The role of proton mobility in determining the energy-resolved vibrational activation/dissociation channels of N-glycopeptide ions

Venkata Kolli, Heidi A. Roth, Gabriela De La Cruz, Ganga S. Fernando, Eric D. Dodds

Research output: Contribution to journalArticlepeer-review

8 Scopus citations


Site-specific glycoproteomic analysis largely hinges on the use of tandem mass spectrometry (MS/MS) to identify glycopeptides. Experiments of this type are usually aimed at drawing connections between individual oligosaccharide structures and their specific sites of attachment to the polypeptide chain. These determinations inherently require ion dissociation methods capable of interrogating both the monosaccharide and amino acid connectivity of the glycopeptide. Collision-induced dissociation (CID) shows potential to satisfy this requirement, as the vibrational activation/dissociation of protonated N-glycopeptides has been observed to access cleavage of either glycosidic bonds of the glycan or amide bonds of the peptide in an energy-resolved manner. Nevertheless, the relative energy requirement for these fragmentation pathways varies considerably among analytes. This research addresses the influence of proton mobility on the vibrational energy necessary to achieve either glycan or peptide cleavage in a collection of protonated N-glycopeptide ions. While greater proton mobility of the precursor ion was found to correlate with lower energy requirements for precursor ion depletion and appearance of glycosidic fragments, the vibrational energy deposition necessary for appearance of peptide backbone fragments showed no relation to the precursor ion proton mobility. These results are consistent with observations suggesting that peptide fragments arise from an intermediate fragment which is generally of lower proton mobility than the precursor ion. Such findings have potential to facilitate the rational selection of CID conditions which are best suited to provide either glycan or peptide cleavage products in MS/MS based N-glycoproteomic analysis.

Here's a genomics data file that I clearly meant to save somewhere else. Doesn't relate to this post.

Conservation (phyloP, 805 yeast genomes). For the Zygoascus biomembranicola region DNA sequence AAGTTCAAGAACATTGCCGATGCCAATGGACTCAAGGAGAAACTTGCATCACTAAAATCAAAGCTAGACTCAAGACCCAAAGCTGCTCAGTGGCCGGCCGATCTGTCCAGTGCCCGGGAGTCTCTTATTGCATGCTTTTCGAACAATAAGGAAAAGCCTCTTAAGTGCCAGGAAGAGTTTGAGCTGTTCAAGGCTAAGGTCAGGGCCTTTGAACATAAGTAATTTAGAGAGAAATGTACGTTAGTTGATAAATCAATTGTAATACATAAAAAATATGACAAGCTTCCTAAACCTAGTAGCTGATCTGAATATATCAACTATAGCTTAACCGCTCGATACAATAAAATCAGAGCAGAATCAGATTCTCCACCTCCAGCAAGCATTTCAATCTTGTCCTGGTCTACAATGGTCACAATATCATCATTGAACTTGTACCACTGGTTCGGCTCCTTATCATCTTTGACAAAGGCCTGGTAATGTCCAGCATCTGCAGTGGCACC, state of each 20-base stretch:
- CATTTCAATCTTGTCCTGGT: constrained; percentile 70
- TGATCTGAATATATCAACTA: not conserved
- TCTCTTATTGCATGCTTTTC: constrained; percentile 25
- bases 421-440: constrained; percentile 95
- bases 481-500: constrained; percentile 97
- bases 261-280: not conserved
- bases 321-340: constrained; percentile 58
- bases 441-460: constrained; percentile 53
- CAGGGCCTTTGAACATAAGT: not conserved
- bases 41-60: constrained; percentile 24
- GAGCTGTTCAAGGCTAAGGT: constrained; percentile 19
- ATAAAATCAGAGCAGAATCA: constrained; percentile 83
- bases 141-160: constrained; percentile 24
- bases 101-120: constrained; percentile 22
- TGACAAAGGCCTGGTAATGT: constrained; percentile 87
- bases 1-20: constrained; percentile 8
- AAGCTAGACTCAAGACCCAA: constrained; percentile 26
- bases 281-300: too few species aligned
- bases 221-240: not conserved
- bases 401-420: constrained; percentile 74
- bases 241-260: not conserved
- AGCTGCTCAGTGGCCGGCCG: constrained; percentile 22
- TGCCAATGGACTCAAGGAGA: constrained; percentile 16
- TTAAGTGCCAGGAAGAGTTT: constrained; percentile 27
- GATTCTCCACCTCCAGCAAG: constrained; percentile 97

Original languageEnglish (US)
Pages (from-to)85-92
Number of pages8
JournalAnalytica Chimica Acta
StatePublished - Oct 8 2015


  • Collision-induced dissociation
  • Glycopeptides
  • Glycoproteins
  • Glycoproteomics
  • Proton mobility
  • Tandem mass spectrometry

ASJC Scopus subject areas

  • Analytical Chemistry
  • Biochemistry
  • Environmental Chemistry
  • Spectroscopy


Dive into the research topics of 'The role of proton mobility in determining the energy-resolved vibrational activation/dissociation channels of N-glycopeptide ions'. Together they form a unique fingerprint.

Cite this